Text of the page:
The Volgermeerpolder is known as one of the big toxic waste scandals in the Netherlands. For decades, all kinds of refuge from Amsterdam would be deposited in this area in Amsterdam North, just south of the village of Broek in Waterland, until the site was closed in the 1980's.
Despite the name, that has 'polder' in it, Volgermeerpolder is not reclaimed land. A map maker in the 19th century erroneously called the area Volgermeerpolder, and the name stuck.
After a long sanitation period it has now been transformed into a recreation area, for hiking, cycling, horse riding and canooing. The park also functions as a nature reserve. It was opened for the public in 2011.
Typical of this park are the large ponds, called 'sawa's', which were created to stimulate nature development. Plants are allowed to grow in the shallow water, which in the long run will create peat. The water also attracts many birds.
The toxic waste is stil there, but wrapped in a layer of plastic and covered with a thick layer of soil. An underground monitoring system has been placed to check for possible leakages. The toxic waste will stay there forever, and so will the monitoring system - so the authorities promised.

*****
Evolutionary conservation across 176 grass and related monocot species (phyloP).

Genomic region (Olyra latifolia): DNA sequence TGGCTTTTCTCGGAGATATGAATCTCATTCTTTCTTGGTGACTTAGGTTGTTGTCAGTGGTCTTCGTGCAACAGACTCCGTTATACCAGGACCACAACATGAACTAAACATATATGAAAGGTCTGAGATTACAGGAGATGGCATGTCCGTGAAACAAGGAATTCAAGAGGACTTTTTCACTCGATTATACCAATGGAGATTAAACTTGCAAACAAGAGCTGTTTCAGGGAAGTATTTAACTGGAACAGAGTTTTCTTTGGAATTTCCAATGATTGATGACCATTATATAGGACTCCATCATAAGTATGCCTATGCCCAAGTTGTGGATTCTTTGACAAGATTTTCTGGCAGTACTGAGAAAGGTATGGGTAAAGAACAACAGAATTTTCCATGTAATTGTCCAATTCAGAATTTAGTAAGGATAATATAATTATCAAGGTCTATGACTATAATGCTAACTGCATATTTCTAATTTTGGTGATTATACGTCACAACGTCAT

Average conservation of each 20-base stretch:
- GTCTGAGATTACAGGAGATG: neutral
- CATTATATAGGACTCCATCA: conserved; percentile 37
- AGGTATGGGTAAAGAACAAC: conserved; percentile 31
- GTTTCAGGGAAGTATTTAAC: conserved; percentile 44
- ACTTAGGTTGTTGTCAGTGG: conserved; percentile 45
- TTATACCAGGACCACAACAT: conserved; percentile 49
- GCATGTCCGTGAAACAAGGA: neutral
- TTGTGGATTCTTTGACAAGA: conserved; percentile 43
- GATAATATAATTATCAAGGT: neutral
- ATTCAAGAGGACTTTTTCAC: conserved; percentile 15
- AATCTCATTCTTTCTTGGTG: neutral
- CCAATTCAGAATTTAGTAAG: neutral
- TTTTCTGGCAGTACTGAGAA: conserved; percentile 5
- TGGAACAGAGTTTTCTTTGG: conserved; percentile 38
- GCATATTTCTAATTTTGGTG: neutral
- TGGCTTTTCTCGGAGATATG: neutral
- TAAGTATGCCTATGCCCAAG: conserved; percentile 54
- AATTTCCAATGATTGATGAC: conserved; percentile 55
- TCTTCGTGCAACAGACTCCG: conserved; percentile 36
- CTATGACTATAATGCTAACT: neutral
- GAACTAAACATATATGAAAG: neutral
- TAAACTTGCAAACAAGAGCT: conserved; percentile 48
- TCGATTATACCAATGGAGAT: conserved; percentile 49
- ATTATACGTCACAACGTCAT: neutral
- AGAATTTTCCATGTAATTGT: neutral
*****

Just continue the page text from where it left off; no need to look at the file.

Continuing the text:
The layer of soil is thick enough to allow for plants and large ponds where water plants grow.
If you go through the Volgermeerpolder, you'll notice at one point the road rises a few meters. That is where underneath is the waste dump. Because of this slight raise in the landscape, you have a nice view of the beautiful rural area North of Amsterdam.
The Volgermeerpolder can only be entered on foot or by bicycle.
Statue for peat labourer at Volgermeerpolder
Information point Volgermeerpolder
Areal view of Volgermeerpolder